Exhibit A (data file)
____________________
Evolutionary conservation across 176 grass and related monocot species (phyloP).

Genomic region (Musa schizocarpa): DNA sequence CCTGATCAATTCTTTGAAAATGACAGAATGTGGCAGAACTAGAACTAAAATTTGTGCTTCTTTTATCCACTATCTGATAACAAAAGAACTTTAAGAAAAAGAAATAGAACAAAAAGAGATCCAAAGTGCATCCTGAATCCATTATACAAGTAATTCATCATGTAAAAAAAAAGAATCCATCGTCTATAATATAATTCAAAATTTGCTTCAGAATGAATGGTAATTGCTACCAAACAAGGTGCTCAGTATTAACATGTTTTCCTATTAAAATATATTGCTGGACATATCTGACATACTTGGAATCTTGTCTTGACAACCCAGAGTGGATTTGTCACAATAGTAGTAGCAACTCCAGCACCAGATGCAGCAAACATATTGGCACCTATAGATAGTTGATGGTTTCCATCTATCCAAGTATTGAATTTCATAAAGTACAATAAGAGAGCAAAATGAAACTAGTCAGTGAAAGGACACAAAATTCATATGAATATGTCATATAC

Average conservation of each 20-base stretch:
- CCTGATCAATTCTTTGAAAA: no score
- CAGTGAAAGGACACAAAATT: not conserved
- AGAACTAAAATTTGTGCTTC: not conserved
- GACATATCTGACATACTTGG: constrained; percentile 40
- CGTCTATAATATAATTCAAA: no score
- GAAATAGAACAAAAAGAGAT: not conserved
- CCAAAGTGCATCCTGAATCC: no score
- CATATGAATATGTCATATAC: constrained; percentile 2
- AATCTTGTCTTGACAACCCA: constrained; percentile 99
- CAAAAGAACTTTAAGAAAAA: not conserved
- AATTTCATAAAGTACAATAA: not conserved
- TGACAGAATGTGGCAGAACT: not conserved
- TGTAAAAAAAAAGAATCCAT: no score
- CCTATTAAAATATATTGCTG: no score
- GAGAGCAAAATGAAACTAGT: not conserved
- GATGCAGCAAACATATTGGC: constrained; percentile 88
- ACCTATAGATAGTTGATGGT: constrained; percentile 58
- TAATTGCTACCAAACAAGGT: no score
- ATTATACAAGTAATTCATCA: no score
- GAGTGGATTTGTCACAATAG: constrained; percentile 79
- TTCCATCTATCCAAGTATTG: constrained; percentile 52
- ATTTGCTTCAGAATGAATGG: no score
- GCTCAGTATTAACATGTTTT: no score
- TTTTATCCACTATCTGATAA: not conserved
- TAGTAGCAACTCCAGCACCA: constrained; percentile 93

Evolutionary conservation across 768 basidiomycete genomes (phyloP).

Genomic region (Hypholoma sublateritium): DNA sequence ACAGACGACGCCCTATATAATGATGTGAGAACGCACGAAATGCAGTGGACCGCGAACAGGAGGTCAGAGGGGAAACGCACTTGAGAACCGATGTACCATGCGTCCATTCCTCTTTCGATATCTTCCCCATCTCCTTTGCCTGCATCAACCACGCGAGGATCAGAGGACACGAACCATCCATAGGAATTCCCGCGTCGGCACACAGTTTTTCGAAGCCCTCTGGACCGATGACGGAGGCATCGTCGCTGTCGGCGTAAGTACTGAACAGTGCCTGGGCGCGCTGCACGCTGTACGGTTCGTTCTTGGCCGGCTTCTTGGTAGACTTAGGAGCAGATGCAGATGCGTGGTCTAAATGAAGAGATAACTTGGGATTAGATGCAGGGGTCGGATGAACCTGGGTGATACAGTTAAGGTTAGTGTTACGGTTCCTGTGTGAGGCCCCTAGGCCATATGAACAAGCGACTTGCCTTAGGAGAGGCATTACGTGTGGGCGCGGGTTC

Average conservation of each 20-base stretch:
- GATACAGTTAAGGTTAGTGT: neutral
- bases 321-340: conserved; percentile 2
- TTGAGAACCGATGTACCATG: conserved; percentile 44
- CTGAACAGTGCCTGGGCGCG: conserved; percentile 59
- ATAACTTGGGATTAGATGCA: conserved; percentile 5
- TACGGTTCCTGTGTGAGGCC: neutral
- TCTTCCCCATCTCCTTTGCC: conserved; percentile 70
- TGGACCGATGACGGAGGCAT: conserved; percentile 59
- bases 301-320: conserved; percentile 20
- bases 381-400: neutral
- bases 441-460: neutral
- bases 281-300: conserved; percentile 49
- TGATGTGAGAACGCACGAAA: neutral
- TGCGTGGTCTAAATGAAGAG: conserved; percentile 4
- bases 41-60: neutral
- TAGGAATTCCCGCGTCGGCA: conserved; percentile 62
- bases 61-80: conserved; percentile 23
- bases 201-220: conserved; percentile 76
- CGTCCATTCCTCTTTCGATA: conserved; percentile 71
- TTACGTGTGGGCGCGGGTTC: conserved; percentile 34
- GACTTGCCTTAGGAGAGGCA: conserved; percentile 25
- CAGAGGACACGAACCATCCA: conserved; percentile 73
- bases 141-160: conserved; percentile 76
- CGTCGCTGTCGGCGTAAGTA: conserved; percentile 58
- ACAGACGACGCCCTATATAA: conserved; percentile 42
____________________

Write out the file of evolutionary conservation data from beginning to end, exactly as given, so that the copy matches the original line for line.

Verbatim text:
Evolutionary conservation across 176 grass and related monocot species (phyloP).

Genomic region (Musa schizocarpa): DNA sequence CCTGATCAATTCTTTGAAAATGACAGAATGTGGCAGAACTAGAACTAAAATTTGTGCTTCTTTTATCCACTATCTGATAACAAAAGAACTTTAAGAAAAAGAAATAGAACAAAAAGAGATCCAAAGTGCATCCTGAATCCATTATACAAGTAATTCATCATGTAAAAAAAAAGAATCCATCGTCTATAATATAATTCAAAATTTGCTTCAGAATGAATGGTAATTGCTACCAAACAAGGTGCTCAGTATTAACATGTTTTCCTATTAAAATATATTGCTGGACATATCTGACATACTTGGAATCTTGTCTTGACAACCCAGAGTGGATTTGTCACAATAGTAGTAGCAACTCCAGCACCAGATGCAGCAAACATATTGGCACCTATAGATAGTTGATGGTTTCCATCTATCCAAGTATTGAATTTCATAAAGTACAATAAGAGAGCAAAATGAAACTAGTCAGTGAAAGGACACAAAATTCATATGAATATGTCATATAC

Average conservation of each 20-base stretch:
- CCTGATCAATTCTTTGAAAA: no score
- CAGTGAAAGGACACAAAATT: not conserved
- AGAACTAAAATTTGTGCTTC: not conserved
- GACATATCTGACATACTTGG: constrained; percentile 40
- CGTCTATAATATAATTCAAA: no score
- GAAATAGAACAAAAAGAGAT: not conserved
- CCAAAGTGCATCCTGAATCC: no score
- CATATGAATATGTCATATAC: constrained; percentile 2
- AATCTTGTCTTGACAACCCA: constrained; percentile 99
- CAAAAGAACTTTAAGAAAAA: not conserved
- AATTTCATAAAGTACAATAA: not conserved
- TGACAGAATGTGGCAGAACT: not conserved
- TGTAAAAAAAAAGAATCCAT: no score
- CCTATTAAAATATATTGCTG: no score
- GAGAGCAAAATGAAACTAGT: not conserved
- GATGCAGCAAACATATTGGC: constrained; percentile 88
- ACCTATAGATAGTTGATGGT: constrained; percentile 58
- TAATTGCTACCAAACAAGGT: no score
- ATTATACAAGTAATTCATCA: no score
- GAGTGGATTTGTCACAATAG: constrained; percentile 79
- TTCCATCTATCCAAGTATTG: constrained; percentile 52
- ATTTGCTTCAGAATGAATGG: no score
- GCTCAGTATTAACATGTTTT: no score
- TTTTATCCACTATCTGATAA: not conserved
- TAGTAGCAACTCCAGCACCA: constrained; percentile 93

Evolutionary conservation across 768 basidiomycete genomes (phyloP).

Genomic region (Hypholoma sublateritium): DNA sequence ACAGACGACGCCCTATATAATGATGTGAGAACGCACGAAATGCAGTGGACCGCGAACAGGAGGTCAGAGGGGAAACGCACTTGAGAACCGATGTACCATGCGTCCATTCCTCTTTCGATATCTTCCCCATCTCCTTTGCCTGCATCAACCACGCGAGGATCAGAGGACACGAACCATCCATAGGAATTCCCGCGTCGGCACACAGTTTTTCGAAGCCCTCTGGACCGATGACGGAGGCATCGTCGCTGTCGGCGTAAGTACTGAACAGTGCCTGGGCGCGCTGCACGCTGTACGGTTCGTTCTTGGCCGGCTTCTTGGTAGACTTAGGAGCAGATGCAGATGCGTGGTCTAAATGAAGAGATAACTTGGGATTAGATGCAGGGGTCGGATGAACCTGGGTGATACAGTTAAGGTTAGTGTTACGGTTCCTGTGTGAGGCCCCTAGGCCATATGAACAAGCGACTTGCCTTAGGAGAGGCATTACGTGTGGGCGCGGGTTC

Average conservation of each 20-base stretch:
- GATACAGTTAAGGTTAGTGT: neutral
- bases 321-340: conserved; percentile 2
- TTGAGAACCGATGTACCATG: conserved; percentile 44
- CTGAACAGTGCCTGGGCGCG: conserved; percentile 59
- ATAACTTGGGATTAGATGCA: conserved; percentile 5
- TACGGTTCCTGTGTGAGGCC: neutral
- TCTTCCCCATCTCCTTTGCC: conserved; percentile 70
- TGGACCGATGACGGAGGCAT: conserved; percentile 59
- bases 301-320: conserved; percentile 20
- bases 381-400: neutral
- bases 441-460: neutral
- bases 281-300: conserved; percentile 49
- TGATGTGAGAACGCACGAAA: neutral
- TGCGTGGTCTAAATGAAGAG: conserved; percentile 4
- bases 41-60: neutral
- TAGGAATTCCCGCGTCGGCA: conserved; percentile 62
- bases 61-80: conserved; percentile 23
- bases 201-220: conserved; percentile 76
- CGTCCATTCCTCTTTCGATA: conserved; percentile 71
- TTACGTGTGGGCGCGGGTTC: conserved; percentile 34
- GACTTGCCTTAGGAGAGGCA: conserved; percentile 25
- CAGAGGACACGAACCATCCA: conserved; percentile 73
- bases 141-160: conserved; percentile 76
- CGTCGCTGTCGGCGTAAGTA: conserved; percentile 58
- ACAGACGACGCCCTATATAA: conserved; percentile 42